The researchers report online in Nature (Schmidt et al., 2017. Axonal synapse sorting in medial entorhinal cortex, DOI: 10.1038/nature24005) that synapses in...

Im Focus: Tiny lasers from a gallery of whispers

New technique promises tunable laser devices

Whispering gallery mode (WGM) resonators are used to make tiny micro-lasers, sensors, switches, routers and other devices. These tiny structures rely on a...

Im Focus: Ultrafast snapshots of relaxing electrons in solids

Using ultrafast flashes of laser and x-ray radiation, scientists at the Max Planck Institute of Quantum Optics (Garching, Germany) took snapshots of the briefest electron motion inside a solid material to date. The electron motion lasted only 750 billionths of the billionth of a second before it fainted, setting a new record of human capability to capture ultrafast processes inside solids!

When x-rays shine onto solid materials or large molecules, an electron is pushed away from its original place near the nucleus of the atom, leaving a hole...

Im Focus: Quantum Sensors Decipher Magnetic Ordering in a New Semiconducting Material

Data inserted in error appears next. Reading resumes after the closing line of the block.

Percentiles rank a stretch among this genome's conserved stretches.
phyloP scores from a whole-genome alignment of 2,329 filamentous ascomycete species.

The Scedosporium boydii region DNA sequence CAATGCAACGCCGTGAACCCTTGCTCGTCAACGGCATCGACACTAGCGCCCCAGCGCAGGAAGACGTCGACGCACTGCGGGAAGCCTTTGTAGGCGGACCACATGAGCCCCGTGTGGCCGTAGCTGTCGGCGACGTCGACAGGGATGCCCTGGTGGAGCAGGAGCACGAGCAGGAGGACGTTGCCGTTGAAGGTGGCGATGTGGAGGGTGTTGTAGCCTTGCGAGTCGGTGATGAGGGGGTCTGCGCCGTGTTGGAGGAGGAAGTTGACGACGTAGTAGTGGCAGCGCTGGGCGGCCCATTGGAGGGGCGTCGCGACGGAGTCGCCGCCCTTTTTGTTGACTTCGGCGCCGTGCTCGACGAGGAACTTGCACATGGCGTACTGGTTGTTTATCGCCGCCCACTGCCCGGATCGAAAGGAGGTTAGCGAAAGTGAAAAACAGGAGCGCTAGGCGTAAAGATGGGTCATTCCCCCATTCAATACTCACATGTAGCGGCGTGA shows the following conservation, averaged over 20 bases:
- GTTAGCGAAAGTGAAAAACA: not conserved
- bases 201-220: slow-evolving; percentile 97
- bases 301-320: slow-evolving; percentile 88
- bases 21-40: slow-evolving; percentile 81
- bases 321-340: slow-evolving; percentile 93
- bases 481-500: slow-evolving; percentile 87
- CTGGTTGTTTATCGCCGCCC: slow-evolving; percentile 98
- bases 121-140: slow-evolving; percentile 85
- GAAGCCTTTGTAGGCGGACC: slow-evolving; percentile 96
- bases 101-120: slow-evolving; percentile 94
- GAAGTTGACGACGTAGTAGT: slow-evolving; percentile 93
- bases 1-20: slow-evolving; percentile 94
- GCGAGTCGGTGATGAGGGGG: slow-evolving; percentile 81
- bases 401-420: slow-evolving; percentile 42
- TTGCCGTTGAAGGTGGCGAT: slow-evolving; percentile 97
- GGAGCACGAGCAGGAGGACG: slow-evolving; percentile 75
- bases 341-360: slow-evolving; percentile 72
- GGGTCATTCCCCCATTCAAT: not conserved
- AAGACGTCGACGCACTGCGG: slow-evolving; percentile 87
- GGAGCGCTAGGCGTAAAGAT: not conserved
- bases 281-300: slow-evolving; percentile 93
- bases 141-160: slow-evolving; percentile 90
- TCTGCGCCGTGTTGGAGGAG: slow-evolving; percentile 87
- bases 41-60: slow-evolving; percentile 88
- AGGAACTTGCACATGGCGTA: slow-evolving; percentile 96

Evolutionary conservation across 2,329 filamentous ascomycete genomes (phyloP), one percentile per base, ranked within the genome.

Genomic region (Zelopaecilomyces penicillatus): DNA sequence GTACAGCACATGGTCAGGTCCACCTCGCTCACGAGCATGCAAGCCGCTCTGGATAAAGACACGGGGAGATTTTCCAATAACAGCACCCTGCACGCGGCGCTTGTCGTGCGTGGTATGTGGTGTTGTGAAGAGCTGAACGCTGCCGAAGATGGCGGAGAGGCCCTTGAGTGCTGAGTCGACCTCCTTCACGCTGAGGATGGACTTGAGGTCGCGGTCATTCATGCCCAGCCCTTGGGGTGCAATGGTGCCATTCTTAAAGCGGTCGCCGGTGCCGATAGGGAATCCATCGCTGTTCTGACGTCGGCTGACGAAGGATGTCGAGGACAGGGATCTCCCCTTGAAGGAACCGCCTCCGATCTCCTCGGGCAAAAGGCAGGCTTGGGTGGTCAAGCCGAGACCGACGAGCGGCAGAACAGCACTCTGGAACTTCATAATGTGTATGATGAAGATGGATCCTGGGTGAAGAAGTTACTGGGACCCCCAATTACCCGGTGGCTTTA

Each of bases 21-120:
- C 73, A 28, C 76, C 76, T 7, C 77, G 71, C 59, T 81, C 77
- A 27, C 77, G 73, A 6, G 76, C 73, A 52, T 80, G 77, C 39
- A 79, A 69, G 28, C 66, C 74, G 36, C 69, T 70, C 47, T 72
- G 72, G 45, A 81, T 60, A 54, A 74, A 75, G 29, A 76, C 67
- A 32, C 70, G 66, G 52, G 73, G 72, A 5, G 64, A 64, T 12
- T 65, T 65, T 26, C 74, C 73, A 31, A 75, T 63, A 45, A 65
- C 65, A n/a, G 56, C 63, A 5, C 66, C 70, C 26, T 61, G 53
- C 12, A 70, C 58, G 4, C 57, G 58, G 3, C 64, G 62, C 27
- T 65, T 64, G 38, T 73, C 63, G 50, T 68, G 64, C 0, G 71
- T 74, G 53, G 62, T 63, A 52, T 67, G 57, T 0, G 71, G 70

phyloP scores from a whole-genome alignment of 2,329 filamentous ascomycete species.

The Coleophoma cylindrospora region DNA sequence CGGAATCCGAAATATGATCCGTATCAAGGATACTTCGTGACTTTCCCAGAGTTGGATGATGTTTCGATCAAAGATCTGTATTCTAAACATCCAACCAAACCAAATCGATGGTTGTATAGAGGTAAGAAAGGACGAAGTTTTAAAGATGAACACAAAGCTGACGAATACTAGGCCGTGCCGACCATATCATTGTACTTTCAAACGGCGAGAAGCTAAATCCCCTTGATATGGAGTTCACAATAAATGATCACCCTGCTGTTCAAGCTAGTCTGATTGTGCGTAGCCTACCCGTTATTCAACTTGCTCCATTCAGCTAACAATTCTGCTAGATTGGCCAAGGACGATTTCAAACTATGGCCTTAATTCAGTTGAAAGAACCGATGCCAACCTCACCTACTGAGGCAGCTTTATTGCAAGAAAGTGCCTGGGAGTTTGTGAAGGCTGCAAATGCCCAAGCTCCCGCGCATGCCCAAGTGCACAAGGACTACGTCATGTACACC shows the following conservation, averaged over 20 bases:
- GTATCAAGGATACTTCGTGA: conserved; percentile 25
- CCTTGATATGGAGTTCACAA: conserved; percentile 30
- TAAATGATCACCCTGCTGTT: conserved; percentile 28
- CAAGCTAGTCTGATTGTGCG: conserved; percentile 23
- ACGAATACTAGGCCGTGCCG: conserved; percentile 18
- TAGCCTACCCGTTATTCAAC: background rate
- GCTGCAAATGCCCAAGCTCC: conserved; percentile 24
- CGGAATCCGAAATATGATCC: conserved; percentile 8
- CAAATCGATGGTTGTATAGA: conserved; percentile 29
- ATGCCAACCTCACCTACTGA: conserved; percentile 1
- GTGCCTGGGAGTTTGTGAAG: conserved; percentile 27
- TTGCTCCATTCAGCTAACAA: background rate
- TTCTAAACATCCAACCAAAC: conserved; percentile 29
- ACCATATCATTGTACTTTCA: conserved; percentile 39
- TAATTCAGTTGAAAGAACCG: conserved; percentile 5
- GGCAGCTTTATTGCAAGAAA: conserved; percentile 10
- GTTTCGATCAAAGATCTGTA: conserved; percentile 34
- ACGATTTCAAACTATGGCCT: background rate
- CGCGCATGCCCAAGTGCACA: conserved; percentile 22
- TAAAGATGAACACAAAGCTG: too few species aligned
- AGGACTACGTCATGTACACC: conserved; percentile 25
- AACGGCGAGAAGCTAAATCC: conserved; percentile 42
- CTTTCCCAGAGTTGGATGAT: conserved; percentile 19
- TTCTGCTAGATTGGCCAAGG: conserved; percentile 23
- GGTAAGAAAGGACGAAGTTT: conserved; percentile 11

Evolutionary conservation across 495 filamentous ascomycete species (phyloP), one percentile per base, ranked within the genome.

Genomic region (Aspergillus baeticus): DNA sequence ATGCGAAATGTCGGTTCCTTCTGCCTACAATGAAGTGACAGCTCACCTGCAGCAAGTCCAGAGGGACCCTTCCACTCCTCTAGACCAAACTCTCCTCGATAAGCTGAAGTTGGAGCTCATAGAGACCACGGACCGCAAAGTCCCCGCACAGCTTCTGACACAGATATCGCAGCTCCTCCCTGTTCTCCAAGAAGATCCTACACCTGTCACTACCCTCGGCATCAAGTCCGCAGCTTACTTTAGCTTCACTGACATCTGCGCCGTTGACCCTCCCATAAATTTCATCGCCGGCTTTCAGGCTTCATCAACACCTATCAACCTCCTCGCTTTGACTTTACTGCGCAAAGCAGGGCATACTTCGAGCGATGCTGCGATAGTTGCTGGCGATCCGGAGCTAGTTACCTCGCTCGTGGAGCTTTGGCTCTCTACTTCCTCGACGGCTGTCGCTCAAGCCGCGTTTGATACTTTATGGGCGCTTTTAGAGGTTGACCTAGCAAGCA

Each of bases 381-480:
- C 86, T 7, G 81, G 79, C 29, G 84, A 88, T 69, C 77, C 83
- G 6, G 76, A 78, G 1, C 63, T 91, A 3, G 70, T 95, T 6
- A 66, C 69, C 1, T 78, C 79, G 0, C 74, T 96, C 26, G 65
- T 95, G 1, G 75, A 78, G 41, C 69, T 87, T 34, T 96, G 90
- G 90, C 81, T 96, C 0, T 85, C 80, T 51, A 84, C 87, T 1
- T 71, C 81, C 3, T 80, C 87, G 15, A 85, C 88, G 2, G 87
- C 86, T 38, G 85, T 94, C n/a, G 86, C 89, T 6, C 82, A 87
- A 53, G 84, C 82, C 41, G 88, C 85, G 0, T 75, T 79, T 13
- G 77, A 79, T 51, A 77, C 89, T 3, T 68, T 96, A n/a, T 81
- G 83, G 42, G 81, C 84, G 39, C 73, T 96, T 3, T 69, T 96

For the first time, physicists have successfully imaged spiral magnetic ordering in a multiferroic material. These materials are considered highly promising candidates for future data storage media. The researchers were able to prove their findings using unique quantum sensors that were developed at Basel University and that can analyze electromagnetic fields on the nanometer scale. The results – obtained by scientists from the University of Basel’s Department of Physics, the Swiss Nanoscience Institute, the University of Montpellier and several laboratories from University Paris-Saclay – were recently published in the journal Nature.

Multiferroics are materials that simultaneously react to electric and magnetic fields. These two properties are rarely found together, and their combined...

All Focus news of the innovation-report >>>

Anzeige

Anzeige

Event News

“Lasers in Composites Symposium” in Aachen – from Science to Application

19.09.2017 | Event News

I-ESA 2018 – Call for Papers

12.09.2017 | Event News

EMBO at Basel Life, a new conference on current and emerging life science research

06.09.2017 | Event News

 
Latest News

Rainbow colors reveal cell history: Uncovering β-cell heterogeneity

22.09.2017 | Life Sciences

Penn first in world to treat patient with new radiation technology

22.09.2017 | Medical Engineering

Calculating quietness

22.09.2017 | Physics and Astronomy

VideoLinks
B2B-VideoLinks
More VideoLinks >>>